Nearly a month ago, the Los Angeles Times ran an article with an attention-grabbing headline: “Is a city manager worth $800,000?” The story exposed how the city of Bell, in Los Angeles County, quietly paid its top two appointed managers and its police chief a collective $1.62 million annually. Reporters have observed that Bell took advantage of a poor, Hispanic populace whose “civic engagement traditionally has been muted.” The Bell story is not just about unengaged residents, though, but about supposedly sophisticated investors whose indifference to a deeper problem—untenable debt levels—is even less excusable.
As the Times report awakened local political activism, retail politics has solved Bell’s most obvious problem: city manager Robert Rizzo (annual salary, $787,637), deputy manager Angela Spaccia ($376,288), and police chief Randy Adams ($457,000) promptly quit. Protestors have marched against Bell’s near-six-figure mayor and city council members, demanding their resignations, too. California attorney general Jerry Brown will investigate Bell’s disclosure and election practices. State comptroller John Chiang has decreed that cities and counties henceforth must report salary data for public posting. No small-time municipal hack in Southern California can expect a big-time corporate salary anytime soon.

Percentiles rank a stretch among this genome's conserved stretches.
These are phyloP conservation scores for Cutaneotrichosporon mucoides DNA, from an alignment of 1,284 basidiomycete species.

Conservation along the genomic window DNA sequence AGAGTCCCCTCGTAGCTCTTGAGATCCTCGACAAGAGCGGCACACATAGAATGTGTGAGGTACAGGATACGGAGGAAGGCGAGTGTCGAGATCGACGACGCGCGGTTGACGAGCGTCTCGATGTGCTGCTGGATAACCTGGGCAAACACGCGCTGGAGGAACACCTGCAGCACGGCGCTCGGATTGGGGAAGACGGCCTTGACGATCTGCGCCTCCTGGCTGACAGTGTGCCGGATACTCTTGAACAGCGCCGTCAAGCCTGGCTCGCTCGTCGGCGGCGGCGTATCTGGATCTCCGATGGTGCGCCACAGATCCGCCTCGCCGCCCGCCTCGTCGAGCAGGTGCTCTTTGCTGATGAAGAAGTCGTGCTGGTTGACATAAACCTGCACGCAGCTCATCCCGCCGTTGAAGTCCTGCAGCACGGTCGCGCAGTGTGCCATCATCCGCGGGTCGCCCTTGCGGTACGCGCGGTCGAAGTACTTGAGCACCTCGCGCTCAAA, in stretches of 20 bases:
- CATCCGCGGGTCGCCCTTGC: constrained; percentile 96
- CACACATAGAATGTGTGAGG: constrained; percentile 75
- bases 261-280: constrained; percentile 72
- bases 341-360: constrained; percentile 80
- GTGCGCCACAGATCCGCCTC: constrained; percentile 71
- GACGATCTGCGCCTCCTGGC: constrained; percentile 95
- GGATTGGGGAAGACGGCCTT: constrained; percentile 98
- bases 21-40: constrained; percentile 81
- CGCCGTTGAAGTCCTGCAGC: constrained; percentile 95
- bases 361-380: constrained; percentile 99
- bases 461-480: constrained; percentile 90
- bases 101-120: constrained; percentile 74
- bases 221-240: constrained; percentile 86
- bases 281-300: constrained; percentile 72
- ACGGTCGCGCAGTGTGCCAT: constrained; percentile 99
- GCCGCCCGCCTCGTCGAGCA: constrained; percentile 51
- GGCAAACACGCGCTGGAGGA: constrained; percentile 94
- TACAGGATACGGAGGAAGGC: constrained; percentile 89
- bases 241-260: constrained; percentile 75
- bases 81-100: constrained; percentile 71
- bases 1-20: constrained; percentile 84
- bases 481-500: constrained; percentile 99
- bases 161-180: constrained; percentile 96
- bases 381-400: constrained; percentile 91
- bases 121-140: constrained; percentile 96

But Bell’s chronic problems fester. Bell homeowners, with a per-capita income less than half California’s average, pay the second-highest property taxes in Los Angeles County, 34 percent above the norm, the Times reported recently. Tax rates have soared in the past decade, and running a few overpaid hacks out of town won’t solve the problem.
Taxes will continue to climb in this poor city for one reason: debt. By the end of the credit and real-estate bubbles, Bell—population 38,000, 88 percent of whom speak a language besides English at home—had amassed more than $77 million in direct debt. The city’s debt burden clocks in at nearly three times its annual revenues; debt in New York City, by contrast, is less than one and a half times revenues. Bell’s debt burden is more than 16 percent of city residents’ modest personal income, whereas debt in New York makes up 15 percent of residents’ much higher personal income. Bell’s residents approved this debt, much of it through a 2003 voter referendum that, among other things, allows the city to raise property taxes, if necessary, under a debt-service exemption to California’s constitutional property-tax limit. But sophisticated underwriters, guarantors, and bondholders were the city’s willing enablers then and since.